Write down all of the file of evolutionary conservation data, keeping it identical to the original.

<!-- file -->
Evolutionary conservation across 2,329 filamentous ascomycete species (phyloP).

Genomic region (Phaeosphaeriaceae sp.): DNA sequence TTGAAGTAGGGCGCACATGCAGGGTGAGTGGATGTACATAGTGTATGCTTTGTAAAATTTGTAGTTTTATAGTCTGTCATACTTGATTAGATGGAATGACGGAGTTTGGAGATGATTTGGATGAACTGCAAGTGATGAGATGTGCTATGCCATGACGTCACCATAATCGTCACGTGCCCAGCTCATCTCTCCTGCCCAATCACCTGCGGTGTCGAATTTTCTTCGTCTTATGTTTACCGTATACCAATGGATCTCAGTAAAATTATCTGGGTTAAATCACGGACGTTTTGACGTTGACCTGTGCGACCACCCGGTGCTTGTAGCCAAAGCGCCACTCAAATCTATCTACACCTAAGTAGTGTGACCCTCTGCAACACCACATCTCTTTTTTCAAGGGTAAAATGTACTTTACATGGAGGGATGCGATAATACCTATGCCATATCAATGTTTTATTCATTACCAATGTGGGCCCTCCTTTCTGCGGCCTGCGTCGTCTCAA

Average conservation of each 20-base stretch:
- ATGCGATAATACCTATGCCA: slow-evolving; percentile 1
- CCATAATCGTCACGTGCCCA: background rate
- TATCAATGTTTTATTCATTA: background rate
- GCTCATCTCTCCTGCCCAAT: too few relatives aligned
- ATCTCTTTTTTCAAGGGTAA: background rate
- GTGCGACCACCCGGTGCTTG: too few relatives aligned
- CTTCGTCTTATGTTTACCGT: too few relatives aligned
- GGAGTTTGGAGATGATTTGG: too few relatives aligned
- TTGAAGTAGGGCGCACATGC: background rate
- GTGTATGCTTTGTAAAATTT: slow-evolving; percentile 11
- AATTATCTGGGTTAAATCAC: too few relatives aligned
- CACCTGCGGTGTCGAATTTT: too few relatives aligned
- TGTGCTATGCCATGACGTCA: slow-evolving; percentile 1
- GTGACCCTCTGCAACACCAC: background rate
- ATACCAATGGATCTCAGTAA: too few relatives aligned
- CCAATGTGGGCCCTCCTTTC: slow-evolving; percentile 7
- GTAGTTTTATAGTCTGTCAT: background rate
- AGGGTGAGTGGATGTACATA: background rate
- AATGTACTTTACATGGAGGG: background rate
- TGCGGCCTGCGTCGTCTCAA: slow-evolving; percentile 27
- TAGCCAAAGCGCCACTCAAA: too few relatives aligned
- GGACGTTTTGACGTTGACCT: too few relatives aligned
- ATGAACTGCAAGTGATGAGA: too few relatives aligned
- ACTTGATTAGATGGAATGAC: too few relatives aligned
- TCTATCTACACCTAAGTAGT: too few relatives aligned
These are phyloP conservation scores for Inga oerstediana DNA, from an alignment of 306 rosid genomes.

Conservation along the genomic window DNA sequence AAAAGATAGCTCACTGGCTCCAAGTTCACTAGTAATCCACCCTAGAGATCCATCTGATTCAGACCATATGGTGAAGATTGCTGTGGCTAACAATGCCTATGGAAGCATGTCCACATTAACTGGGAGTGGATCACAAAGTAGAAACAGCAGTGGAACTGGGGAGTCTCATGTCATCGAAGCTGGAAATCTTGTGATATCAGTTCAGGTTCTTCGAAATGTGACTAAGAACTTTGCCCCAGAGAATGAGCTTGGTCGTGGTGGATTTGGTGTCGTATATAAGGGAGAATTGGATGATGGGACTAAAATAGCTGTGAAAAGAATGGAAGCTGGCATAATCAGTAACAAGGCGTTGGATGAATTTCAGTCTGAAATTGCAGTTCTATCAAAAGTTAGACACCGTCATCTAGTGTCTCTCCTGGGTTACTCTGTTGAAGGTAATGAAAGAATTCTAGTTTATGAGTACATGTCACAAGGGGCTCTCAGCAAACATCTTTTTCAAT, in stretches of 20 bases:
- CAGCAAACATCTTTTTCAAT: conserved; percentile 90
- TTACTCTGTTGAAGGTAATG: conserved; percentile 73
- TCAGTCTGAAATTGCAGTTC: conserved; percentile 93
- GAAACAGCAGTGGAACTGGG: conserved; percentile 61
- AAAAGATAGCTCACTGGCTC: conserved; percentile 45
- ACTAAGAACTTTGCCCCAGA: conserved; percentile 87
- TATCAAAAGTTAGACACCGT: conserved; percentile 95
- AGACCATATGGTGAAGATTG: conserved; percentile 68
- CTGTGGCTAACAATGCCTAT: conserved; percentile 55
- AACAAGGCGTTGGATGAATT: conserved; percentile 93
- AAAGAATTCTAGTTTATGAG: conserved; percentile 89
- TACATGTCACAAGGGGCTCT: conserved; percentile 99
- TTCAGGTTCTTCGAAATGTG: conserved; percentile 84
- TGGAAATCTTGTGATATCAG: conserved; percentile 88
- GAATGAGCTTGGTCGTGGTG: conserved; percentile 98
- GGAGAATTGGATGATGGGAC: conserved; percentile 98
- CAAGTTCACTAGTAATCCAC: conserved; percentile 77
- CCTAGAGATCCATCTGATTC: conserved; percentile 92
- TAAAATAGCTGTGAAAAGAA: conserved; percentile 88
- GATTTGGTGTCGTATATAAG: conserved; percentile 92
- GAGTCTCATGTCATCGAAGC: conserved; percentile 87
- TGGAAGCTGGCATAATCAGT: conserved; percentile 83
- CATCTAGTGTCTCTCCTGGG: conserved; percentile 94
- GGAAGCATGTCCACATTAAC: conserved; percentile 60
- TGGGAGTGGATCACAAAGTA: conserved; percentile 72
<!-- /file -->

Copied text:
Evolutionary conservation across 2,329 filamentous ascomycete species (phyloP).

Genomic region (Phaeosphaeriaceae sp.): DNA sequence TTGAAGTAGGGCGCACATGCAGGGTGAGTGGATGTACATAGTGTATGCTTTGTAAAATTTGTAGTTTTATAGTCTGTCATACTTGATTAGATGGAATGACGGAGTTTGGAGATGATTTGGATGAACTGCAAGTGATGAGATGTGCTATGCCATGACGTCACCATAATCGTCACGTGCCCAGCTCATCTCTCCTGCCCAATCACCTGCGGTGTCGAATTTTCTTCGTCTTATGTTTACCGTATACCAATGGATCTCAGTAAAATTATCTGGGTTAAATCACGGACGTTTTGACGTTGACCTGTGCGACCACCCGGTGCTTGTAGCCAAAGCGCCACTCAAATCTATCTACACCTAAGTAGTGTGACCCTCTGCAACACCACATCTCTTTTTTCAAGGGTAAAATGTACTTTACATGGAGGGATGCGATAATACCTATGCCATATCAATGTTTTATTCATTACCAATGTGGGCCCTCCTTTCTGCGGCCTGCGTCGTCTCAA

Average conservation of each 20-base stretch:
- ATGCGATAATACCTATGCCA: slow-evolving; percentile 1
- CCATAATCGTCACGTGCCCA: background rate
- TATCAATGTTTTATTCATTA: background rate
- GCTCATCTCTCCTGCCCAAT: too few relatives aligned
- ATCTCTTTTTTCAAGGGTAA: background rate
- GTGCGACCACCCGGTGCTTG: too few relatives aligned
- CTTCGTCTTATGTTTACCGT: too few relatives aligned
- GGAGTTTGGAGATGATTTGG: too few relatives aligned
- TTGAAGTAGGGCGCACATGC: background rate
- GTGTATGCTTTGTAAAATTT: slow-evolving; percentile 11
- AATTATCTGGGTTAAATCAC: too few relatives aligned
- CACCTGCGGTGTCGAATTTT: too few relatives aligned
- TGTGCTATGCCATGACGTCA: slow-evolving; percentile 1
- GTGACCCTCTGCAACACCAC: background rate
- ATACCAATGGATCTCAGTAA: too few relatives aligned
- CCAATGTGGGCCCTCCTTTC: slow-evolving; percentile 7
- GTAGTTTTATAGTCTGTCAT: background rate
- AGGGTGAGTGGATGTACATA: background rate
- AATGTACTTTACATGGAGGG: background rate
- TGCGGCCTGCGTCGTCTCAA: slow-evolving; percentile 27
- TAGCCAAAGCGCCACTCAAA: too few relatives aligned
- GGACGTTTTGACGTTGACCT: too few relatives aligned
- ATGAACTGCAAGTGATGAGA: too few relatives aligned
- ACTTGATTAGATGGAATGAC: too few relatives aligned
- TCTATCTACACCTAAGTAGT: too few relatives aligned
These are phyloP conservation scores for Inga oerstediana DNA, from an alignment of 306 rosid genomes.

Conservation along the genomic window DNA sequence AAAAGATAGCTCACTGGCTCCAAGTTCACTAGTAATCCACCCTAGAGATCCATCTGATTCAGACCATATGGTGAAGATTGCTGTGGCTAACAATGCCTATGGAAGCATGTCCACATTAACTGGGAGTGGATCACAAAGTAGAAACAGCAGTGGAACTGGGGAGTCTCATGTCATCGAAGCTGGAAATCTTGTGATATCAGTTCAGGTTCTTCGAAATGTGACTAAGAACTTTGCCCCAGAGAATGAGCTTGGTCGTGGTGGATTTGGTGTCGTATATAAGGGAGAATTGGATGATGGGACTAAAATAGCTGTGAAAAGAATGGAAGCTGGCATAATCAGTAACAAGGCGTTGGATGAATTTCAGTCTGAAATTGCAGTTCTATCAAAAGTTAGACACCGTCATCTAGTGTCTCTCCTGGGTTACTCTGTTGAAGGTAATGAAAGAATTCTAGTTTATGAGTACATGTCACAAGGGGCTCTCAGCAAACATCTTTTTCAAT, in stretches of 20 bases:
- CAGCAAACATCTTTTTCAAT: conserved; percentile 90
- TTACTCTGTTGAAGGTAATG: conserved; percentile 73
- TCAGTCTGAAATTGCAGTTC: conserved; percentile 93
- GAAACAGCAGTGGAACTGGG: conserved; percentile 61
- AAAAGATAGCTCACTGGCTC: conserved; percentile 45
- ACTAAGAACTTTGCCCCAGA: conserved; percentile 87
- TATCAAAAGTTAGACACCGT: conserved; percentile 95
- AGACCATATGGTGAAGATTG: conserved; percentile 68
- CTGTGGCTAACAATGCCTAT: conserved; percentile 55
- AACAAGGCGTTGGATGAATT: conserved; percentile 93
- AAAGAATTCTAGTTTATGAG: conserved; percentile 89
- TACATGTCACAAGGGGCTCT: conserved; percentile 99
- TTCAGGTTCTTCGAAATGTG: conserved; percentile 84
- TGGAAATCTTGTGATATCAG: conserved; percentile 88
- GAATGAGCTTGGTCGTGGTG: conserved; percentile 98
- GGAGAATTGGATGATGGGAC: conserved; percentile 98
- CAAGTTCACTAGTAATCCAC: conserved; percentile 77
- CCTAGAGATCCATCTGATTC: conserved; percentile 92
- TAAAATAGCTGTGAAAAGAA: conserved; percentile 88
- GATTTGGTGTCGTATATAAG: conserved; percentile 92
- GAGTCTCATGTCATCGAAGC: conserved; percentile 87
- TGGAAGCTGGCATAATCAGT: conserved; percentile 83
- CATCTAGTGTCTCTCCTGGG: conserved; percentile 94
- GGAAGCATGTCCACATTAAC: conserved; percentile 60
- TGGGAGTGGATCACAAAGTA: conserved; percentile 72